- Safety – keeping your new friend feeling safe and non-judged helps them to openly communicate and connect. By communicating with our “Nurturing Parent”, as discussed in our earlier training topic Keeping Your Prospect Safe, we can nurture better conversations. The manner in which we ask questions, our body language conveys judgment, and the words we choose can greatly impact our conversation. This is the companion mindset for not selling or recruiting during a connect meeting; however, this is much deeper and requires a greater degree of empathy.
- Use Mutually Agreed Agendas with Outcomes – it is easy to get off on the wrong foot if we aren’t on the same page. By clarifying the time, both start and stop, what their agenda is and then ours, and finally any needed outcomes like scheduling our next meeting, connecting on social media, and any follow-up can be super helpful.
- Have Extra-ordinary Grace – most people aren’t trained in Bold and probably haven’t learned most of these mindsets and techniques. In fact, they may try to sell you or recruit you quite aggressively. If you’ve set a Mutually Agreed Agenda, it will be much easier to redirect the conversation; however, a little grace goes a long, long way. It’s okay to keep them safe and remind them of why you are getting together and that includes getting to know the problems they solve and their ideal prospects so you can actively connect them with others in your network that might need to know them.
- Continue to Add Value – Following a Connect Meeting, you can continue to add value in many ways. For example, you might consider:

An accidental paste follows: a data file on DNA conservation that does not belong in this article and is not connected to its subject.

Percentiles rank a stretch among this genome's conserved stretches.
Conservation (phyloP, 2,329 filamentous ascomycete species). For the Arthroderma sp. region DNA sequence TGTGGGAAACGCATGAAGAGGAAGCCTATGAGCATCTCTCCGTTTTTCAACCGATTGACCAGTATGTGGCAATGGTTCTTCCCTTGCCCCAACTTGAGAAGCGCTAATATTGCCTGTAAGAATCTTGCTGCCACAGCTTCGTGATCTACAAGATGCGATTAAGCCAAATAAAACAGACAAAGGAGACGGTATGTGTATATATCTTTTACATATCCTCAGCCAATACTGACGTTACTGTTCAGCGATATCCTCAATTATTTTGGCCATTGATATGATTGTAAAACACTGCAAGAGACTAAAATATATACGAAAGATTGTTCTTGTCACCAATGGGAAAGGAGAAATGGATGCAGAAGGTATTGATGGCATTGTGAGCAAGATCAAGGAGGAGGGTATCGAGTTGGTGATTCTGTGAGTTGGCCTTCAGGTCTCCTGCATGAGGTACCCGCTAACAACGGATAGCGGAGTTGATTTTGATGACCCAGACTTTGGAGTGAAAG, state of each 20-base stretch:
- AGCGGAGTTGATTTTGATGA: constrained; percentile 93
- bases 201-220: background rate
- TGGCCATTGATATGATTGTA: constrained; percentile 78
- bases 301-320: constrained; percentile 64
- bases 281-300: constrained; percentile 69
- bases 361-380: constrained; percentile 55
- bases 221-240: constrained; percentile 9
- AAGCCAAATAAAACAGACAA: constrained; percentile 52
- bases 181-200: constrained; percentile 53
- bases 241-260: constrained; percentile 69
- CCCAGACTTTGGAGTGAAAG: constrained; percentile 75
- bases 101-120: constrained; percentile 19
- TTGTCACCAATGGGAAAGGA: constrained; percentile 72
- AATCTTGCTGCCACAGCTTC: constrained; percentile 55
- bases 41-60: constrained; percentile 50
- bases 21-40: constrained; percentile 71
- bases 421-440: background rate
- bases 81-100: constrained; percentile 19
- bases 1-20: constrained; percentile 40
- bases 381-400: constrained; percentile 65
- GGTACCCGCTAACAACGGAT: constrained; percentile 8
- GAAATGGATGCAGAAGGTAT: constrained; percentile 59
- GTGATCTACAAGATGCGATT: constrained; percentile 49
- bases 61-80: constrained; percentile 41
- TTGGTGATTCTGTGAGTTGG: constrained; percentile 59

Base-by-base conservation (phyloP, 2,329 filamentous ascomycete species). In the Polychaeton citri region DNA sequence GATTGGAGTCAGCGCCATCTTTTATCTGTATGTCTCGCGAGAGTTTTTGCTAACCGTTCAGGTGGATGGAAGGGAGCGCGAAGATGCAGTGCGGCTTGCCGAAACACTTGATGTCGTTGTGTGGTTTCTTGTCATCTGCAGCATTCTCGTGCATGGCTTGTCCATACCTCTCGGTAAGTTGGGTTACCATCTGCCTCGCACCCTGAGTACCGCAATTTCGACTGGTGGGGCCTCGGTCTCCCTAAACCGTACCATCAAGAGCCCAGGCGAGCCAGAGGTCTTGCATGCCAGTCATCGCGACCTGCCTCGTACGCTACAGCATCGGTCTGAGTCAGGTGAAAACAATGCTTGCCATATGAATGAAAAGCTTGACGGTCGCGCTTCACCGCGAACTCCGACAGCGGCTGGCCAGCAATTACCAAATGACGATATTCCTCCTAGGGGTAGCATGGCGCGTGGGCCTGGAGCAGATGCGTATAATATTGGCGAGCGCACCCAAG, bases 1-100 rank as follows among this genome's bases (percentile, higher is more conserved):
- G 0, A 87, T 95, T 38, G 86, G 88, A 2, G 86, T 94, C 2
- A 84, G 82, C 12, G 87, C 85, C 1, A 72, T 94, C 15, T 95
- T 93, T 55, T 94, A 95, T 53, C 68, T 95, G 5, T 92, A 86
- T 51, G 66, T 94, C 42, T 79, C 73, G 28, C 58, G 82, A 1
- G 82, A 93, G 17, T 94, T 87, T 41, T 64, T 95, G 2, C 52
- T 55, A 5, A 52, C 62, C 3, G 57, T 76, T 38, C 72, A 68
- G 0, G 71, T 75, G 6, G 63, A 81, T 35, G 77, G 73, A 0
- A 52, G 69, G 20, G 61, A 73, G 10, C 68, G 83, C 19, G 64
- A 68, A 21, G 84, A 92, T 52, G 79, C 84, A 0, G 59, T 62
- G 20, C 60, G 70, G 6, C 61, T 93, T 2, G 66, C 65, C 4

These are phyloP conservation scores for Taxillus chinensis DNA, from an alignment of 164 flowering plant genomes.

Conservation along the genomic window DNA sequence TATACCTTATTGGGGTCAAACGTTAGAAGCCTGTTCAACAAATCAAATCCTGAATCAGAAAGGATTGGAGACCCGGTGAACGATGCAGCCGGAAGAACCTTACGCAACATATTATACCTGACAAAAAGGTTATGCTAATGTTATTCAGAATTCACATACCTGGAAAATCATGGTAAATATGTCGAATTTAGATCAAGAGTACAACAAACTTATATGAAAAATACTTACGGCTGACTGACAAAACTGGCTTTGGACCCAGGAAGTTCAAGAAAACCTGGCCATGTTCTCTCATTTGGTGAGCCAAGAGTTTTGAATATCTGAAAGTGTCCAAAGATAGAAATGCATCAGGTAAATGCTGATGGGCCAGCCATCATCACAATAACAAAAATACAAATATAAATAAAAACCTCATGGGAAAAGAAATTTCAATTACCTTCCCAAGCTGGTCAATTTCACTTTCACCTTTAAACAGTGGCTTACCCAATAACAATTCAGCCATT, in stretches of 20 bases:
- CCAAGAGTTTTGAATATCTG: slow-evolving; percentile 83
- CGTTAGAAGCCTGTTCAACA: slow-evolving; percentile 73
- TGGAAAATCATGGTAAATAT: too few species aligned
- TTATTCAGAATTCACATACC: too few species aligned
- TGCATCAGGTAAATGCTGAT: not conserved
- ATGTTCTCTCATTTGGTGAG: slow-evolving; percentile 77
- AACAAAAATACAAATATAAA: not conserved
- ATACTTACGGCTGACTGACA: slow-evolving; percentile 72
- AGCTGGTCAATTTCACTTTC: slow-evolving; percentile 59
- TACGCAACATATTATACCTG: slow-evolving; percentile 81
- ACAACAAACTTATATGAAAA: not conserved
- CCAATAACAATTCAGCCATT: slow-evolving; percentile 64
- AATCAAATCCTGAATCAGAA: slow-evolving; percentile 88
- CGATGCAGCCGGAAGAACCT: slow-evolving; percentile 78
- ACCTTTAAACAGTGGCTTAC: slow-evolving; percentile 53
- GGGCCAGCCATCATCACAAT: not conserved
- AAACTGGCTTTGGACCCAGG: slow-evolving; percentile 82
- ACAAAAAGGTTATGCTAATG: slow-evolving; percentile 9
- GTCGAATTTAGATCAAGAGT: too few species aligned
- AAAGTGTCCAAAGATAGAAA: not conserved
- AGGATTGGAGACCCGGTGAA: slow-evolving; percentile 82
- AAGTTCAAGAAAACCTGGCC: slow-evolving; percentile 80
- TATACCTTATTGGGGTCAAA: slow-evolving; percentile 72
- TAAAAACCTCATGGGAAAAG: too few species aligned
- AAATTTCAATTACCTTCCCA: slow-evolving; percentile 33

- Providing introductions or referrals, resources, and additional connections within 24-48.
- Connect on and leverage social media like LinkedIn and Facebook. Like each other’s personal and business pages and profiles.
- Post a selfie of the meeting and share their ideal clients or testimonial.
- Create a Facebook Live promo video.
- Send a thank you card.
Great Questions for Connect Meetings
- Of all the things you could do, why did you choose to do what you’re doing now?
- What do you want to be when you grow up, if ever?
- What’s required to be in your career?
- If you could change one thing about your profession, what would that be?
- How do you measure your success in your profession?
- What do you do for fun? Hobbies, charities, etc.
- Are you from this area? Typically a pretty safe question
- What brought you to the area?
- Family questions – are you from a big family? Where are they from? Any kids? Grandkids?
- Do you belong to any interesting organizations or groups?
- Do you have any exciting plans on the horizon? Vacations, cruises, trips?
- Ideal Prospects
- What problems do you solve for your ideal prospects that your competitors might not do as well?
- What can you tell me about your ideal prospects? Specifics?
- How will I know when I’ve met when of your ideal prospects?
- What is the best way for me to introduce them to you?